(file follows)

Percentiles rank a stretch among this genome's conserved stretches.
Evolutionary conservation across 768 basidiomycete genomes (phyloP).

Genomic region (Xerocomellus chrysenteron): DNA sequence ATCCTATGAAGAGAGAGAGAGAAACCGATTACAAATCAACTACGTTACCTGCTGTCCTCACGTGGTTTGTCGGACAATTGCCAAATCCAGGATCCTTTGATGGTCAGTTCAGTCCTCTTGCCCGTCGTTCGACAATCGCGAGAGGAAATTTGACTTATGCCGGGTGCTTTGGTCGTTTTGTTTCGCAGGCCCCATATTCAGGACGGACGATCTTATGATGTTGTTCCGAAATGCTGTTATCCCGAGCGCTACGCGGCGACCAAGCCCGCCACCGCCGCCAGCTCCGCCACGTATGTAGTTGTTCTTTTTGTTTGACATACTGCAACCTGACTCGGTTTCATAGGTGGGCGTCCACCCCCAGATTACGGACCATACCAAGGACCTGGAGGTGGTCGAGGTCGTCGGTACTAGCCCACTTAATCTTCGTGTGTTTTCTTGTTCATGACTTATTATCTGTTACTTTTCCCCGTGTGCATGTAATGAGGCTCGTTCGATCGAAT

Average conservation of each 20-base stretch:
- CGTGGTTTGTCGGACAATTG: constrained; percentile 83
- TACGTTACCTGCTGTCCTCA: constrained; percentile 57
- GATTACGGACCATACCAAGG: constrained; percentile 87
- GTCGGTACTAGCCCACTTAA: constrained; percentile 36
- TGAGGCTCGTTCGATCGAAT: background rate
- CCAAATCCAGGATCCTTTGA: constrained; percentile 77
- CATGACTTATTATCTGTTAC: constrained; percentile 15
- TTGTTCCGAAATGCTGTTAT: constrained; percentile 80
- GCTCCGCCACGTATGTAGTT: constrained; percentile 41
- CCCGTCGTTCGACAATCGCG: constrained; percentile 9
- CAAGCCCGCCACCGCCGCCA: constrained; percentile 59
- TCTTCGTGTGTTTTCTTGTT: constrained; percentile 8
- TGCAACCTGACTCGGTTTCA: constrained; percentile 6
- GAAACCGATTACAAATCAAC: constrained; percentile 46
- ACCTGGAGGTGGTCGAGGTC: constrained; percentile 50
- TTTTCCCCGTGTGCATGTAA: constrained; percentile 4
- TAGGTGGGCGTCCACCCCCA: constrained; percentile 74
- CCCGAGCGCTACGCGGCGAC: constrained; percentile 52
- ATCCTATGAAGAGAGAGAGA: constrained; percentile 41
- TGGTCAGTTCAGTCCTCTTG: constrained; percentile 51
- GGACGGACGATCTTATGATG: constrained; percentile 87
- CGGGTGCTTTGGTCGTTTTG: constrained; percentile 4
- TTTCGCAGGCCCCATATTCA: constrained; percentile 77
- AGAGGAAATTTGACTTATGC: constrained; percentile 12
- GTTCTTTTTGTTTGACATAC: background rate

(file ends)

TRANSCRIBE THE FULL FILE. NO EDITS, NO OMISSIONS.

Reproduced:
Percentiles rank a stretch among this genome's conserved stretches.
Evolutionary conservation across 768 basidiomycete genomes (phyloP).

Genomic region (Xerocomellus chrysenteron): DNA sequence ATCCTATGAAGAGAGAGAGAGAAACCGATTACAAATCAACTACGTTACCTGCTGTCCTCACGTGGTTTGTCGGACAATTGCCAAATCCAGGATCCTTTGATGGTCAGTTCAGTCCTCTTGCCCGTCGTTCGACAATCGCGAGAGGAAATTTGACTTATGCCGGGTGCTTTGGTCGTTTTGTTTCGCAGGCCCCATATTCAGGACGGACGATCTTATGATGTTGTTCCGAAATGCTGTTATCCCGAGCGCTACGCGGCGACCAAGCCCGCCACCGCCGCCAGCTCCGCCACGTATGTAGTTGTTCTTTTTGTTTGACATACTGCAACCTGACTCGGTTTCATAGGTGGGCGTCCACCCCCAGATTACGGACCATACCAAGGACCTGGAGGTGGTCGAGGTCGTCGGTACTAGCCCACTTAATCTTCGTGTGTTTTCTTGTTCATGACTTATTATCTGTTACTTTTCCCCGTGTGCATGTAATGAGGCTCGTTCGATCGAAT

Average conservation of each 20-base stretch:
- CGTGGTTTGTCGGACAATTG: constrained; percentile 83
- TACGTTACCTGCTGTCCTCA: constrained; percentile 57
- GATTACGGACCATACCAAGG: constrained; percentile 87
- GTCGGTACTAGCCCACTTAA: constrained; percentile 36
- TGAGGCTCGTTCGATCGAAT: background rate
- CCAAATCCAGGATCCTTTGA: constrained; percentile 77
- CATGACTTATTATCTGTTAC: constrained; percentile 15
- TTGTTCCGAAATGCTGTTAT: constrained; percentile 80
- GCTCCGCCACGTATGTAGTT: constrained; percentile 41
- CCCGTCGTTCGACAATCGCG: constrained; percentile 9
- CAAGCCCGCCACCGCCGCCA: constrained; percentile 59
- TCTTCGTGTGTTTTCTTGTT: constrained; percentile 8
- TGCAACCTGACTCGGTTTCA: constrained; percentile 6
- GAAACCGATTACAAATCAAC: constrained; percentile 46
- ACCTGGAGGTGGTCGAGGTC: constrained; percentile 50
- TTTTCCCCGTGTGCATGTAA: constrained; percentile 4
- TAGGTGGGCGTCCACCCCCA: constrained; percentile 74
- CCCGAGCGCTACGCGGCGAC: constrained; percentile 52
- ATCCTATGAAGAGAGAGAGA: constrained; percentile 41
- TGGTCAGTTCAGTCCTCTTG: constrained; percentile 51
- GGACGGACGATCTTATGATG: constrained; percentile 87
- CGGGTGCTTTGGTCGTTTTG: constrained; percentile 4
- TTTCGCAGGCCCCATATTCA: constrained; percentile 77
- AGAGGAAATTTGACTTATGC: constrained; percentile 12
- GTTCTTTTTGTTTGACATAC: background rate